Sujay Pal, Yasuhide Hobara, Alexander Shvets, Peter Wilhelm Schnoor, Masashi Hayakawa and Oleksandr Koloskov First Detection of Global Ionospheric Disturbances Associated with the Most Powerful Gamma Ray Burst GRB221009A, Atmosphere 14, 217 (2023)
Artificial intelligence for energy, materials science, and quantum computing
Tomah Sogabe, Associate Professor, Faculty of Informatics and Engineering,
Tomah Sogabe’s research focuses on integrating cutting-edge AI techniques into three key research areas: energy optimization, device design, and quantum computing. The primary objective is to create automatic control systems and design schemes that tackle tasks too complex for human knowledge alone.
Hideyuki Nomura, Professor, Graduate School of Informatics and Engineering
Hideyuki Nomura specializes in acoustic electronics. While traditional acoustics research focuses on applications such as speech recognition and media processing for listening purposes, Nomura’s group explores acoustic technology development without the goal of listening. They work across a wide frequency range, from audible to ultrasonic frequencies, to improve our lives.
Researchers unveil avatar “Yui” for teleoperation in real-world environments
Yoshihiro Nakata, Associate Professor, School of Informatics and Engineering, Department of Mechanical and Intelligent Systems Engineering
In a groundbreaking development, researchers unveil an Android Avatar named Yui, designed as a mobile humanoid Cybernetic Avatar (CA). A newly released video showcases the goals of an innovative project on CA and anticipated applications. The project establishes a versatile platform for CAs that can navigate everyday environments via teleoperation, enabling diverse social participation and providing an immersive control interface for operators.
Caption: Yoshihiro Nakata and the “Yui” avatar
10th UEC Seminar in ASEAN 2023: Ushering in a Decade of Interdisciplinary Excellence in ASEAN
In a display of international interdisciplinary collaboration and academic excellence, the 10th UEC Seminar 2023, was held on Saturday 9 September 2023 at Suan Sunandha Rajabhat University, in the vibrant city of Bangkok, Thailand.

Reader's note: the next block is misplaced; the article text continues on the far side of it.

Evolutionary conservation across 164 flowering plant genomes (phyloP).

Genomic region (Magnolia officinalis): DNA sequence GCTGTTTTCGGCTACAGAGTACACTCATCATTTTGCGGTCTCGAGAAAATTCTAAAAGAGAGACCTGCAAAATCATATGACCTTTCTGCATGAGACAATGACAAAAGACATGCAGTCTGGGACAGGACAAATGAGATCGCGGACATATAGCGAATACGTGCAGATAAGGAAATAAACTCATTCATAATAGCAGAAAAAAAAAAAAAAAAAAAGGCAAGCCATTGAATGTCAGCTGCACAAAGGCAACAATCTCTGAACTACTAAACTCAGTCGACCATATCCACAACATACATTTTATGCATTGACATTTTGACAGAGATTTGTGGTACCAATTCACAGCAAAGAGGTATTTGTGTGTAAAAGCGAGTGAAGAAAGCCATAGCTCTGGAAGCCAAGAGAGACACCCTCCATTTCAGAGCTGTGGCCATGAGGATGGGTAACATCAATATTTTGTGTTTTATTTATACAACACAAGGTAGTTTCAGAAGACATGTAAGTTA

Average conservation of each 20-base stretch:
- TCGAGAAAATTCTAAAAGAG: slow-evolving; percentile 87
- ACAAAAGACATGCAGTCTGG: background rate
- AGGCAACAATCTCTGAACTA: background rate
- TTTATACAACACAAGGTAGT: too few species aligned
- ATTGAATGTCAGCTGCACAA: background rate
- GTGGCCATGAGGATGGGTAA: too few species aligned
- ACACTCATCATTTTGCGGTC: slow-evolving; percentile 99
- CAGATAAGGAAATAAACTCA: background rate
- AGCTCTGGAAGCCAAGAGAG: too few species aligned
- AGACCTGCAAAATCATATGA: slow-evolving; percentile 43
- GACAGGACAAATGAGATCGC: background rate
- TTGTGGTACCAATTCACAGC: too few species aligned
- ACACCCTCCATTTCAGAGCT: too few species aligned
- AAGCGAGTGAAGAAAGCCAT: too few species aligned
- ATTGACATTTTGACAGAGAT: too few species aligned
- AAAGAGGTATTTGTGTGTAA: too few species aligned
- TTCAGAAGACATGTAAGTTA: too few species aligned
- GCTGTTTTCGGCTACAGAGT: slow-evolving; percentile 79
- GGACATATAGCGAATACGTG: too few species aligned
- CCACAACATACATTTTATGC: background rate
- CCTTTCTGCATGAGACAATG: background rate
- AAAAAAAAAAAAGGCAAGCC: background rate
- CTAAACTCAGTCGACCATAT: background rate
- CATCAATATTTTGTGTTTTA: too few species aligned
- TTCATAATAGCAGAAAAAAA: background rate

Hosted by the University of Electro-Communications (UEC), the Seminar included the participation of distinguished researchers, industry leaders, and government officials from across the ASEAN region.
Caption: Group photograph of the participants in the 10th UEC Seminar held at Suan Sunandha Rajabhat University, Bangkok, Thailand.
The University of Electro-Communications
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About the University of Electro-Communications
The University of Electro-Communications (UEC) in Tokyo is a small, luminous university at the forefront of pure and applied sciences, engineering, and technology research. Its roots go back to the Technical Institute for Wireless Commutations, which was established in 1918 by the Wireless Association to train so-called wireless engineers in maritime communications in response to the Titanic disaster in 1912. In 1949, the UEC was established as a national university by the Japanese Ministry of Education and moved in 1957 from Meguro to its current Chofu campus Tokyo.
With approximately 4,000 students and 350 faculty members, UEC is regarded as a small university, but with expertise in wireless communications, laser science, robotics, informatics, and material science, to name just a few areas of research.